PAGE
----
Certainly there are no spoilers in this film. We are all aware that Paris was not destroyed but it is doubtful that we were aware how close Armageddon came to this city. That there remains suspense within the debate between the two men is primarily due to the two masters playing their roles, Andre Dussolier as Nordling and Niels Arestrup as von Choltitz, their portrayals as distinct as the characters they play. Dussolier’s Nordling is charming to a fault, convinced that he can appeal to a rational man who needs only look around him to appreciate what Paris means to the world. Arestrup’s von Choltitz is the consummate military man who leads and is uncompromising when it comes to orders. In other hands, the General would be a villain wearing a black hat; but Arestrup understands the forces at play and the futility that comes with both following and disobeying orders. His eyes dark, his jaw set, neither charm nor logic will sway him from his course.
Dussolier, who, over a career spanning 45 years has gone seamlessly from leading man to character actor of substance, as adept at comedy as he is at drama, brings an insouciance, a laid back charm to Nordling that is juxtaposed to great effect with tension and barely hidden terror as it becomes clear that von Choltitz may not be swayed. Arestrup, another veteran of French cinema, is known for the intensity he infuses in his roles, but his true strength is in the conflicting emotions that show through. Even when playing a villain, whether the gangster in “A Prophet” or the odious vineyard owner in “You Will Be My Son” there is the complexity brought on by the inescapable depth of feeling that confuses his characters and reveals the questions they must ask themselves before proceeding. There is no true rapprochement between Nordling and von Choltitz, only an eventuality as von Choltitz makes a last minute, almost spontaneous decision pulling him in a direction he was reluctant to choose.
And much like a Shakespearean drama, there is comic relief of the horrific sort embodied in two soldiers sent to Paris by Himmler who would like them to extract a list of artworks from the Louvre for his personal collection. Among them, he would like the Bayeux tapestries; nowhere on the list is the Mona Lisa. Having focused so much attention on losing the Eiffel Tower and Notre Dame, both of which were wired with explosives, it suddenly becomes even more urgent when the totality of what will be lost to world culture with the destruction and burning of the Louvre.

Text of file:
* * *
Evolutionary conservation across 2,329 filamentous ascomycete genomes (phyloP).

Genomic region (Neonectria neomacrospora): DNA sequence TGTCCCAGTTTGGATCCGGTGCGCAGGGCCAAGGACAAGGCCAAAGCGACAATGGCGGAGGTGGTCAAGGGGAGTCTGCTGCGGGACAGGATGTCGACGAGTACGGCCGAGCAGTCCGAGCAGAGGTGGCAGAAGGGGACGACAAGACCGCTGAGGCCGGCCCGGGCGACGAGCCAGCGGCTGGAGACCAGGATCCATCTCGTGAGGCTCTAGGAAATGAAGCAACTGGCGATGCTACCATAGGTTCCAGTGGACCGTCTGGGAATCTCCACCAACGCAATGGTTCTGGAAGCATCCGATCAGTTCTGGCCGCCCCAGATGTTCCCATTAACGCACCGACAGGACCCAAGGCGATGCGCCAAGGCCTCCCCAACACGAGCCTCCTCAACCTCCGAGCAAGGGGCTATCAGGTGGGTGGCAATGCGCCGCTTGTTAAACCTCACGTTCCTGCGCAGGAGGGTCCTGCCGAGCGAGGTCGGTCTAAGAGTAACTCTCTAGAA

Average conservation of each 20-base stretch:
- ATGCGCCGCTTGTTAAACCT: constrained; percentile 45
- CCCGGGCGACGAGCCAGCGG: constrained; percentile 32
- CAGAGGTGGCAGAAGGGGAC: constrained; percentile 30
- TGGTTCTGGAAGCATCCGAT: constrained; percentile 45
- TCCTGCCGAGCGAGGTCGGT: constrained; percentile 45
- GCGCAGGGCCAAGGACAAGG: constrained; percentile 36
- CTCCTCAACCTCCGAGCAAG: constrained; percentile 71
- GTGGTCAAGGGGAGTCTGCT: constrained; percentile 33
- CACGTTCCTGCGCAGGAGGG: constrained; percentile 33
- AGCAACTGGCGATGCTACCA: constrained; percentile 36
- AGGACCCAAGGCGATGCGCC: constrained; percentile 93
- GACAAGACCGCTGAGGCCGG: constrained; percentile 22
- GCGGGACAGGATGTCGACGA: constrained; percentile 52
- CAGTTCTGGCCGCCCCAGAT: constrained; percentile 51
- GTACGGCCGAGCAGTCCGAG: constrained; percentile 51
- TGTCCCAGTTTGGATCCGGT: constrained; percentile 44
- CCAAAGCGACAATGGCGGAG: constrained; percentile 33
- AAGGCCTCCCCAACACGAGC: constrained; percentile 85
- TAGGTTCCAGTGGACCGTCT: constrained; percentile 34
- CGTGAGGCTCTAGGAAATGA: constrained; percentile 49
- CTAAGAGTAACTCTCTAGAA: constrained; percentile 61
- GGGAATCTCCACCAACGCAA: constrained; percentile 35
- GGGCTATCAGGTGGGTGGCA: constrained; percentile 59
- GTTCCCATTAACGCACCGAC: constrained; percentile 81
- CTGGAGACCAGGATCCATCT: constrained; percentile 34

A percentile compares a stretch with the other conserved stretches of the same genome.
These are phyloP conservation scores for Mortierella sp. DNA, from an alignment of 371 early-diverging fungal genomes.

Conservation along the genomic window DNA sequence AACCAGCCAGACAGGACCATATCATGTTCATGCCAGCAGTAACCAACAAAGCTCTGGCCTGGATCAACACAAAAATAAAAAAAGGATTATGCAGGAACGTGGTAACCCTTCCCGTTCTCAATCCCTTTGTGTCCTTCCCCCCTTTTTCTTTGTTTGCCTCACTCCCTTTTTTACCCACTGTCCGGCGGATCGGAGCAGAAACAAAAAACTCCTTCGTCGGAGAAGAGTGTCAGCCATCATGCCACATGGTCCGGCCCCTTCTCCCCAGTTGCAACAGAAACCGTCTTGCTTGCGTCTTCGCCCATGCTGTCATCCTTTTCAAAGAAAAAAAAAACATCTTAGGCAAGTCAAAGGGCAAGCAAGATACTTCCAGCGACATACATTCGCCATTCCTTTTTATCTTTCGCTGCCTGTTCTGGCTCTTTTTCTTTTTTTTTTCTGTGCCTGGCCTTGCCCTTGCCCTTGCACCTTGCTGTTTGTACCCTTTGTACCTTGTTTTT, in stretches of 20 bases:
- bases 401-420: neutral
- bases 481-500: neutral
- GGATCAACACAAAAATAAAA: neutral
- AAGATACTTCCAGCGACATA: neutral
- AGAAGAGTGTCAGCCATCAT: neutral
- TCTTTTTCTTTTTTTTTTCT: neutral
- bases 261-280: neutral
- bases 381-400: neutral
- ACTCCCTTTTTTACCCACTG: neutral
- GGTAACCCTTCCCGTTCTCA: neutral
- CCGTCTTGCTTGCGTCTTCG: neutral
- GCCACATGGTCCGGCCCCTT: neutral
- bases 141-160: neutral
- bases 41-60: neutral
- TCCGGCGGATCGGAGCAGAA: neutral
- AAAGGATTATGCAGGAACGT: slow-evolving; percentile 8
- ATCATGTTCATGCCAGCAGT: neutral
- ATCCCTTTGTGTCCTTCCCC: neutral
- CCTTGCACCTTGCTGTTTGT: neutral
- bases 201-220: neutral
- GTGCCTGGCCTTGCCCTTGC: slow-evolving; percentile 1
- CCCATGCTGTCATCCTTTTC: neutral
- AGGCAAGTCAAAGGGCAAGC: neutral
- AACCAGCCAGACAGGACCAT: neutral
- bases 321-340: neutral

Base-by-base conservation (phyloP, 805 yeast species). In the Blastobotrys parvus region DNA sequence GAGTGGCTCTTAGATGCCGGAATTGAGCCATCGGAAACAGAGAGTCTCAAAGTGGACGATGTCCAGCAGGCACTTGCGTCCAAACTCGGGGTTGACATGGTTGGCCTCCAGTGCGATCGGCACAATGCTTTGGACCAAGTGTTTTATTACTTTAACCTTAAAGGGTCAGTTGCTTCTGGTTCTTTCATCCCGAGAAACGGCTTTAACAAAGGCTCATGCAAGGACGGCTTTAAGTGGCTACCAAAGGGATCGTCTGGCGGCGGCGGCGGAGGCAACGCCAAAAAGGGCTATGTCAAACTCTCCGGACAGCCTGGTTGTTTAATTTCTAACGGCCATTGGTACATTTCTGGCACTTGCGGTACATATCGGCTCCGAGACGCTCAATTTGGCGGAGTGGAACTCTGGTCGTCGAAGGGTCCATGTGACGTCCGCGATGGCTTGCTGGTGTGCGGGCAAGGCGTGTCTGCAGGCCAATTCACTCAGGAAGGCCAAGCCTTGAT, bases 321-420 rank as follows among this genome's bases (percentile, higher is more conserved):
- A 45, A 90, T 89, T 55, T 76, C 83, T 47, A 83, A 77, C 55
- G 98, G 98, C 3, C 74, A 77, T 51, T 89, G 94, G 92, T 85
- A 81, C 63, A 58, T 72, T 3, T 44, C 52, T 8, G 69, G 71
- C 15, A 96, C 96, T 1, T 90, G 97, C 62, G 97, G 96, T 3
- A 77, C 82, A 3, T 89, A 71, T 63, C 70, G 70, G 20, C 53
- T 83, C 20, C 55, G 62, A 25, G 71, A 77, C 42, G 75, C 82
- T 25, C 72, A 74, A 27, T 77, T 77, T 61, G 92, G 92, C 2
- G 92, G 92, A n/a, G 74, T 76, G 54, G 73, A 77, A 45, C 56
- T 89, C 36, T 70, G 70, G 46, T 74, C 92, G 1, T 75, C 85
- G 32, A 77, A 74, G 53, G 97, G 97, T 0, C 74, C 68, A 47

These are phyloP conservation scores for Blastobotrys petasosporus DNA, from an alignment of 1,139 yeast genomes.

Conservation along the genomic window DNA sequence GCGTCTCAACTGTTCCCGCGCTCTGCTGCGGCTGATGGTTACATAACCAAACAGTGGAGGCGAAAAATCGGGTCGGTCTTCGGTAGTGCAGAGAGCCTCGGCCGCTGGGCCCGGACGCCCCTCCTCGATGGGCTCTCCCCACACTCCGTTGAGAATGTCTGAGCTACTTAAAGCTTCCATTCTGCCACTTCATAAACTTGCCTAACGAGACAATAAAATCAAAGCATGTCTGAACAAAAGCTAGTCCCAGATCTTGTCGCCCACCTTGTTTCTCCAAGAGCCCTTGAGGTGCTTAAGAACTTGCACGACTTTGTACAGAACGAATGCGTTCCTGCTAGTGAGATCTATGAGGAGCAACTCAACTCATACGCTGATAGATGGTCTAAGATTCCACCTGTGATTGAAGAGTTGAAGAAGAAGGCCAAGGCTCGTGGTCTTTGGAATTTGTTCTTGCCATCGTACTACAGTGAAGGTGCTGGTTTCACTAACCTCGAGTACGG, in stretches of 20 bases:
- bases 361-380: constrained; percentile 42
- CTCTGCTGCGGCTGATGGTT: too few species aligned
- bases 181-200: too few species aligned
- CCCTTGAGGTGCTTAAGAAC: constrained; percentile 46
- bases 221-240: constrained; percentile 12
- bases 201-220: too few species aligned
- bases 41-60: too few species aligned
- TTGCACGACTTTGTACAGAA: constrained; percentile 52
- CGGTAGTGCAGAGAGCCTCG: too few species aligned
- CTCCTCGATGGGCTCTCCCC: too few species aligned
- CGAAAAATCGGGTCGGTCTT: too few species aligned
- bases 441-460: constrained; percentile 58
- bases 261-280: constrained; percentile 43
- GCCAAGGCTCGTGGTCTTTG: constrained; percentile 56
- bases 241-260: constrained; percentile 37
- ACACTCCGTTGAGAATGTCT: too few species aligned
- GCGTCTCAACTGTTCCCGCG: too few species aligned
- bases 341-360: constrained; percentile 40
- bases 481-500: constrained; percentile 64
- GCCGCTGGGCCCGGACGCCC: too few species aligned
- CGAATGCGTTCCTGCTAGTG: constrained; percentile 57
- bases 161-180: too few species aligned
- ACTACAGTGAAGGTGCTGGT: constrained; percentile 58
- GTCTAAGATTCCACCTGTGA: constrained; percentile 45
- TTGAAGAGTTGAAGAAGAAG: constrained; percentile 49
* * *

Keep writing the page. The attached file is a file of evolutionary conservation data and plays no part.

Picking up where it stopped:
This story was previously told in 1966 in a French American blockbuster with an international cast called “Is Paris Burning.” As it tried to tell the larger story of the recapture of Paris by the allies, the immediacy of this particular story was ancillary to the overall plot. Not having seen the film in a great many years, it would be interesting to revisit as it was directed by René Clément, top heavy with the leading French and American stars of the day and written by, among others, Francis Ford Coppola and Gore Vidal. Von Choltitz was played by Gert Frobe, better known for his role as Goldfinger, and Nordling was played by Orson Welles. Tellingly, they are rather far down on the cast list.
“Diplomacy,” originally a play by Cyril Géry, may feel somewhat static at times, typical of dialogue-driven conflicts that resist being opened to visual expression but it uses its assets, the formidable actors, well and draws you in to what is the actual conflict, not good and evil, but the pull between the personal need and the greater good. This is a game of chess played out by the knights, fearful of the king but strong in chivalric code.
Opening Friday, November 7 at the Laemmle Royal.